We interviewed Melissa Hessock, clinical assistant professor for the College of Nursing, about their recent visit to Africa as part of the East African Exploratory delegation, led by Dean Niederhauser, dean of the College of Nursing. Hessock possesses clinical experience and expertise in maternal-newborn and reproductive healthcare.
Could you tell us how you got the opportunity to participate and why?
I was invited by Dean Niederhauser to join the College of Nursing representatives in the East Africa Exploratory delegation. These areas are key population health and outcome improvement focuses in the region. I was honored and thrilled to have the opportunity to travel to Rwanda and Kenya, meet healthcare and academic colleagues, and learn more about nursing and the delivery of healthcare in East Africa. I believe having a world view allow us to better conceptualize big pictures, be creative in developing solutions, engage as a global citizen, and meet individuals where they are – which is particularly important in providing individualized and equitable healthcare.
What were some of the activities or programs you engaged in during your time in Africa?
We had the opportunity to meet with several nursing programs, professional nursing organizations, government organizations such as the Ministry of Health and the U.S. Embassy in Rwanda, The African Population, and the Health Research Center, and non-profit organizations engaged in healthcare. Additionally, we were able to learn more about the history of Rwanda by visiting the Kigali Genocide Museum which was very impactful. Rwanda is a beautiful country of genuine, kind, and welcoming people. We have much we could learn from them about how to come together as a community after terrible division and tragedy. During non-work times, we had the opportunity to explore the area, food, culture, and go on a short Safari at the nearby Nairobi National Park.
“We aspire to engage in new partnerships for shared solutions in agriculture and public health that improves Life and Lives within local and global communities.” – Melissa Hessock
We also interviewed Lars Dzikus, associate professor and executive director of academic affairs in sport studies, who was also invited to be a part of the delegation. He is also involved with the Center for Sport, Peace, and Society which has several contacts in East Africa through its Global Sports Mentoring Program.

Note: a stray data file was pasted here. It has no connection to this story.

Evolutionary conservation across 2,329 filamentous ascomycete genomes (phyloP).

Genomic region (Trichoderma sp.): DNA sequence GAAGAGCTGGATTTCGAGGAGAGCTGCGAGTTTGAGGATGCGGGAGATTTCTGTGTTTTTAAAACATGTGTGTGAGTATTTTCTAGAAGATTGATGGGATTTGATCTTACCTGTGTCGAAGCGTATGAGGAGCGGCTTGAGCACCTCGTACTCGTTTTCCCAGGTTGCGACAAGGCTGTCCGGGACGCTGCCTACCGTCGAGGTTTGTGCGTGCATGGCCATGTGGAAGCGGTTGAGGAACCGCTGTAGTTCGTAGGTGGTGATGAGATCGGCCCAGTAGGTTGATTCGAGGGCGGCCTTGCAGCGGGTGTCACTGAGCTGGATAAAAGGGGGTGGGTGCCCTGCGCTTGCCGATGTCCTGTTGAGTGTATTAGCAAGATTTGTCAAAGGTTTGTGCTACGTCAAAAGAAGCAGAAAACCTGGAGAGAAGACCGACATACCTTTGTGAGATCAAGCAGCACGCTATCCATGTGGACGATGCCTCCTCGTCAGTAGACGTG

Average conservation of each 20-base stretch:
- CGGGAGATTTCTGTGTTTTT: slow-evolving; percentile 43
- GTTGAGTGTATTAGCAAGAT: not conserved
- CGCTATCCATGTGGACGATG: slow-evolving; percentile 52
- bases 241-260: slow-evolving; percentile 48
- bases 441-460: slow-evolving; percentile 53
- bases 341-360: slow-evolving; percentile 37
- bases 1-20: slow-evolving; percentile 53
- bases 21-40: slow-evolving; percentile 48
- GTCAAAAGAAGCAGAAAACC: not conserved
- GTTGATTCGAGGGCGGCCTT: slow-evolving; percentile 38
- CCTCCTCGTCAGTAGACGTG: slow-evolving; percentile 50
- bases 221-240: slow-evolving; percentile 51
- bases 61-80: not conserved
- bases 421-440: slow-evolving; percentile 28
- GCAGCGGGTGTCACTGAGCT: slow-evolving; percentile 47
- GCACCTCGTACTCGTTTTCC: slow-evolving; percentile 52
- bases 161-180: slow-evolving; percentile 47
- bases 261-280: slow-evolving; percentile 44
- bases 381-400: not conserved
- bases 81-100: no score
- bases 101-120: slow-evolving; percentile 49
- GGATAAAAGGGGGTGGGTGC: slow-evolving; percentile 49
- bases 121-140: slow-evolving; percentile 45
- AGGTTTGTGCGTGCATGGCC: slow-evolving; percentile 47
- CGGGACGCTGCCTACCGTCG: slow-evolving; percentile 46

What do you hope the long-term impacts of this trip will be, both for UT folks and the groups you interacted with in Africa?
Many of the colleagues we met in East Africa knew little about Tennessee, let alone our university. Several other American universities have long-standing partnerships in the region, for example, Michigan State University. Given the many joint challenges we face (e.g., lack of physical activity, support of women’s sports, and development of sustainable infrastructures for sport) and the growing potential for collaborations, it is time for UT to strengthen its global presence, especially in Africa. In the future, UT students will have more exciting study-abroad prospects, and the students from Africa will benefit from the tremendous opportunities that Tennessee offers. We will also see more interdisciplinary research projects with our international partners. One specific topic I discussed with colleagues in Rwanda is the prevention of sexual violence in sport.
In the United States, scandals of sexual violence in sport have garnered much public attention (e.g., Jerry Sandusky at Pennsylvania State, Larry Nassar at Michigan State and in the U.S. Gymnastics, and Richard Strauss at Ohio State). However, these cases represent only the most visible tip of an iceberg that stretches across all levels of sport.
In Rwanda, during the 1994 genocide, “women were subjected to sexual violence on a massive scale”. (Human Rights Watch, 1996). My colleagues in Rwanda shared their concerns that these experiences continue to have ripple effects that also play out in sports. This is one example of potential international partnerships seeking shared solutions to improve lives within the local and global communities.
Do you have any advice for other faculty members considering participating in similar educational trips?
I can only encourage any colleague to participate. It has been an incredible learning experience. One unexpected outcome was bonding with my UT colleagues. I had never interacted with any of them, but midway through the trip, we had developed into a team. I can’t wait to see them again and keep our work going. The trip was incredible. I walked away from it more committed than ever to the university, the state, and its citizens. It was an honor to represent UT in these meetings and it was humbling to discover just how much we can learn from our partners in East Africa.